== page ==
You know things are messed up when the head of the House committee that covers science doesn’t really understand it. Or, worse even, chooses to bury it and persecute scientists. Such is the case of Rep. Lamar Smith (R-TX), the chairman of the House Committee on Science, Space, and Technology, who suspects of fraud a group of scientists that explained in a new paper that the global warming hiatus isn’t actually thing. Seems like the world is warming at the same rate as in the 20th century – fast. That didn’t bode well with an obviously biased conservative Republican, so Smith subpoenaed the National Oceanic and Atmospheric Administration to gain access to the private documents and emails of scientists involved in the study.
Allan Cruickshank was a renowned National Audubon Society lecturer, photographer and author who co-published several books and field guides with his wife, Helen. Along with his cohorts–most notably bird guide author and illustrator Roger Tory Peterson—he transformed bird and nature watching from a fringe interest to a popular, easy accessible, mainstream pastime.
There’s an inherent flaw in solar cells: the metal wiring that’s quintessential to harnessing the electrons reflects the incoming light, acting like a mirror. Now, must people would brush off this issue and leave it like that. It’s a necessary trade off. But a team at Stanford University devised an elegant chemical technique that basically hides the wiring with silicon, away from the light while preserving energy harnessing. Metal wires cover 5 to 10 percent of a solar cell’s surface. Now, in the same area more light can be absorbed, hence more electricity generated which jumps the efficiency. Of course, this also means cheaper solar panels — if only the chemical technique is covered by the recurring costs of increased efficiency.
The Climate Summit in Paris may or may not create a binding agreement for countries to limit their greenhouse gas emissions, but either way, the real work will begin after the talks. “When the meetings in Paris are done, the real business of decarbonization must begin,” write climate-policy experts David Victor and James Leape in a Comment piece in this
Agriculture is a big driver of climate change, with the meat industry standing out among the rest as a source of CO2 emissions and environmental damage; lowering demand for meat or ensuring that farms have as little environmental impact is possible, but costly. Would you be willing to eat less, if it was for the good of the planet? Pay more for your meat? A new study suggests that the idea isn’t as controversial as you may believe on first glance.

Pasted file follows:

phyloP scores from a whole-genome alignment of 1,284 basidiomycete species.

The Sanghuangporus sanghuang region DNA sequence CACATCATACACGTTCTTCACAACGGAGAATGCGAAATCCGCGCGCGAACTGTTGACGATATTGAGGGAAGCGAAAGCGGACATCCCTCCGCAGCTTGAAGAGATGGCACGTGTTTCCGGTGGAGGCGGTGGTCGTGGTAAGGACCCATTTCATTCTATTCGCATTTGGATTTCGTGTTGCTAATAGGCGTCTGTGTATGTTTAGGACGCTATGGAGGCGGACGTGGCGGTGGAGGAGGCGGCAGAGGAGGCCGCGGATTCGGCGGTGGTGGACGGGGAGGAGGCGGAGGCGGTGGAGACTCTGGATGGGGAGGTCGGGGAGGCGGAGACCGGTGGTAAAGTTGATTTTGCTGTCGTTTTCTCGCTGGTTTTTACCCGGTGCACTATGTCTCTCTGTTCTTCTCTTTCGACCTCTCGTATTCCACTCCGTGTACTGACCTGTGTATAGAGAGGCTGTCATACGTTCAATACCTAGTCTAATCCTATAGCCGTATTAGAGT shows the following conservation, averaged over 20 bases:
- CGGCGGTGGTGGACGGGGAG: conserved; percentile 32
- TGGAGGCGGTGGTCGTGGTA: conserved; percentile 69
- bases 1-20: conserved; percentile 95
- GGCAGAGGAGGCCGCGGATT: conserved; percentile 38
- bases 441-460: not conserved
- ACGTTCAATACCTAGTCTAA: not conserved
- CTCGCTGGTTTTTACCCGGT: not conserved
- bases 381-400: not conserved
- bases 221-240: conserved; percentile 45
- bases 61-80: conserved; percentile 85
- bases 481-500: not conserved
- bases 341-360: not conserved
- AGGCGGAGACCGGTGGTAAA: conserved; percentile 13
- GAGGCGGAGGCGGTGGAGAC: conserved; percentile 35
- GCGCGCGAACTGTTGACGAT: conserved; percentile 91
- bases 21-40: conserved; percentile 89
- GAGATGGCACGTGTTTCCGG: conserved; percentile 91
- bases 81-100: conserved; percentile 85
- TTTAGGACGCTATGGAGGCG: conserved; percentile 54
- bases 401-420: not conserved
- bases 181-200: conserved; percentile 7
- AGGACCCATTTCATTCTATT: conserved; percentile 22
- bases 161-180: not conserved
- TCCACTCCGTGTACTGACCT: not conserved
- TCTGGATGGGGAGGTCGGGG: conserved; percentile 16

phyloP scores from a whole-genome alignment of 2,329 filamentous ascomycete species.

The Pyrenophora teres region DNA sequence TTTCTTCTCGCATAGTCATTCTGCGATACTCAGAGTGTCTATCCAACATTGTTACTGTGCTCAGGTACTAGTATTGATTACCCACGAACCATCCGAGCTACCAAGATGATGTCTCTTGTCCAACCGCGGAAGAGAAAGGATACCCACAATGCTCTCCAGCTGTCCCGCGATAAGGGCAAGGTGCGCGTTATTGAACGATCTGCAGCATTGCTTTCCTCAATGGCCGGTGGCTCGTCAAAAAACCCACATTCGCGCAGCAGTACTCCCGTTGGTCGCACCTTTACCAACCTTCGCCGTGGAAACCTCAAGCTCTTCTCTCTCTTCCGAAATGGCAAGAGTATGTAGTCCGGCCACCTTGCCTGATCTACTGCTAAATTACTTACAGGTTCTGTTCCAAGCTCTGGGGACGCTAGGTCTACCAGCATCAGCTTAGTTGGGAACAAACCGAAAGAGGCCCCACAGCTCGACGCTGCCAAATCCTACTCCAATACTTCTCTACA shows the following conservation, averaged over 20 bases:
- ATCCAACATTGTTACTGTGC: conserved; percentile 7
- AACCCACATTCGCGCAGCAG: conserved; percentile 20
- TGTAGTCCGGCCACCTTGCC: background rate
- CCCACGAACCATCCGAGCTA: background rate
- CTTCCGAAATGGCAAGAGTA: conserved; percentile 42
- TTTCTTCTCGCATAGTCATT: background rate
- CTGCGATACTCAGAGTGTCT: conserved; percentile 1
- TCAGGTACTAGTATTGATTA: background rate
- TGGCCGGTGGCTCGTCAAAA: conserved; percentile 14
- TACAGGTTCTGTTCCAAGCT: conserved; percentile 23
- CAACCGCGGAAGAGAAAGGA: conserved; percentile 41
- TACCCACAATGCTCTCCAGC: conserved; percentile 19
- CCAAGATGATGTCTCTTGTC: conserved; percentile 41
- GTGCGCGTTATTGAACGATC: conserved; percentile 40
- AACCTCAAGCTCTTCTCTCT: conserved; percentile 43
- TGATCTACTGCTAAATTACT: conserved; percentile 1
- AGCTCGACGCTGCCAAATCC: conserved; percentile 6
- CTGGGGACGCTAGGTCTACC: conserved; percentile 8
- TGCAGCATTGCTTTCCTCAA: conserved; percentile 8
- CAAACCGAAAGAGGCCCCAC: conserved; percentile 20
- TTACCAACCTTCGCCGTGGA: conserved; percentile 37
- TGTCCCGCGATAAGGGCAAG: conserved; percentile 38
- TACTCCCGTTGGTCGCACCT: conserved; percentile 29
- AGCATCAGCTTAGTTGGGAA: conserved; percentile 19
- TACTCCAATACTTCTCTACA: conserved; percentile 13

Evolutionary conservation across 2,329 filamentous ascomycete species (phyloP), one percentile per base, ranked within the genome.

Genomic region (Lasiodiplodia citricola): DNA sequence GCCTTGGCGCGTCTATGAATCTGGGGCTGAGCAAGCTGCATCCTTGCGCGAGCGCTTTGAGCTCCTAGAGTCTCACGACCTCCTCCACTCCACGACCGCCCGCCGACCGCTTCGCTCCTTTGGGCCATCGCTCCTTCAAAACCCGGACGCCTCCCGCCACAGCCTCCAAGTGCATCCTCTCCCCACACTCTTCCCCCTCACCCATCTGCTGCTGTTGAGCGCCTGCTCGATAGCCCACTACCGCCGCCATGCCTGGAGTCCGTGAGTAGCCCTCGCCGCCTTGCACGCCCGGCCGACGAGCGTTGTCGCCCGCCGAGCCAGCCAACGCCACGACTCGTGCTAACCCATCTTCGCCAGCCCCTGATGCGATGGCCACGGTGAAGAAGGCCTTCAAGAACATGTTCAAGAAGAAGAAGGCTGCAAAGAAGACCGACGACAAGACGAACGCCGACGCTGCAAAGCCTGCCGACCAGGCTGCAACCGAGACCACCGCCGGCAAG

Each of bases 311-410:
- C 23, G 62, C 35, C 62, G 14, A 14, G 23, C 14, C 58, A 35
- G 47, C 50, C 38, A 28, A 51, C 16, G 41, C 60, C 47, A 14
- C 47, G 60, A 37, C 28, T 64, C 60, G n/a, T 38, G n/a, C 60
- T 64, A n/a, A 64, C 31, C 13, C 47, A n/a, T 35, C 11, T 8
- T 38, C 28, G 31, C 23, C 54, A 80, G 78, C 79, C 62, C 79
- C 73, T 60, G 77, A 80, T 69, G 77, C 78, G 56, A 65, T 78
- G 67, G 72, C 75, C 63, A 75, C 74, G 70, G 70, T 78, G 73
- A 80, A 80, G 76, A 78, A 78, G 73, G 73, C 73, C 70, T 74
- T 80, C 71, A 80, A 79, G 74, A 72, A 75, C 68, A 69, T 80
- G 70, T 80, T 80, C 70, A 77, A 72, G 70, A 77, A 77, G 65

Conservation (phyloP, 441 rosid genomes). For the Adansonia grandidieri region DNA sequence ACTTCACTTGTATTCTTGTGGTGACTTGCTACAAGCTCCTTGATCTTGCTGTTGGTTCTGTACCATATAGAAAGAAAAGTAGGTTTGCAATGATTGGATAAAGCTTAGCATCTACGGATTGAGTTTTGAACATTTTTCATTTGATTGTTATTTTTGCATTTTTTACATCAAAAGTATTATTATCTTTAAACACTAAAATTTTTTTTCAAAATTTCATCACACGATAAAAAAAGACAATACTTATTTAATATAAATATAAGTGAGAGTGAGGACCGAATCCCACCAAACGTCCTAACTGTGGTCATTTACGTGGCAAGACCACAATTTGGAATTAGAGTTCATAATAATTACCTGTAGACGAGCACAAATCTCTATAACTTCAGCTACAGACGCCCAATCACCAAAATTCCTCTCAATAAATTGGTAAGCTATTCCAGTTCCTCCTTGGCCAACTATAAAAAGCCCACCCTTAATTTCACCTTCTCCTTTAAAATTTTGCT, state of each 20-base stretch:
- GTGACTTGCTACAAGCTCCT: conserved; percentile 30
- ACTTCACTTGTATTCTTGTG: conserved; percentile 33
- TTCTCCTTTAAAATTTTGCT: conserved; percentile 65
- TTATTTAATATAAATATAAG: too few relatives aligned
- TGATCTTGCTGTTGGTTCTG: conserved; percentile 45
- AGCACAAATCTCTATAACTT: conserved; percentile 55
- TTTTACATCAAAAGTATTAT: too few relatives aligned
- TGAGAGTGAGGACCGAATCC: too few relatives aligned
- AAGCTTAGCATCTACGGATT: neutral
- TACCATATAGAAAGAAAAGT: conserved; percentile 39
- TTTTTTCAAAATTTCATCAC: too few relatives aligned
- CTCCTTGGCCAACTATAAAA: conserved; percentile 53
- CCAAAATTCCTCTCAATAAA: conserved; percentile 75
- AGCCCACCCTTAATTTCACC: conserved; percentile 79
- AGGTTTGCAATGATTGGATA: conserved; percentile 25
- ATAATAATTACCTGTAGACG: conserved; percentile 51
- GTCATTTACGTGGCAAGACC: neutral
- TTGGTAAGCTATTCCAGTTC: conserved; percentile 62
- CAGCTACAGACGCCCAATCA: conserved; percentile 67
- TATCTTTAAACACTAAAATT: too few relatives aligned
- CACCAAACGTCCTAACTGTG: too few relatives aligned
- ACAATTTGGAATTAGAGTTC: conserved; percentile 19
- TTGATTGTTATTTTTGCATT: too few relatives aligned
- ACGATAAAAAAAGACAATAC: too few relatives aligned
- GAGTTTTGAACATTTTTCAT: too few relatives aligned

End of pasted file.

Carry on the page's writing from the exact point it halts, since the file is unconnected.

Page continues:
Carbon dioxide levels in the atmosphere have never been higher: the average global CO2 levels have reached the 400 parts per million (ppm) milestone in the spring of 2015, The World Meteorological Organization (WMO) announced in the first week of November. Secretary-General Michel Jarraud warns that it won’t be long before even higher levels of the gas become a “permanent reality.”
While in South Carolina last weekend, Democrat Presidential candidate Bernie Sanders reiterated a burn he’s been feeling for decades: the vested interests of the fossil fuel industry. He told the crowd climate change “is already causing devastating problems all over this world,” and the fossil fuel industry, Koch brothers specifically, are doing everything they can do keep this out of the public’s attention. At one point he directly called out Republican candidates to basically man up, grow a backbone and stop lying.
Ever wonder how animals see? This is your chance!
Philipp Pattberg, a professor of transnational environmental governance and policy at VU University Amsterdam, The Netherlands, focuses on the study of global environmental politics, with a focus on climate change governance and biodiversity. Here, he gives a talk about more than 20 years of international climate change diplomacy, from the successful negotiation of the 1992 United Nations Framework Convention on Climate Change
The Danish capital of Copenhagen is known for its bike friendly culture but this time they’re taking it to the next level. Work is set to start on the new bike lane which will join two skyscrapers, 213 feet in the air (65 meters). The design was the winner of a competition to reinvigorate the city’s skyline; the two towers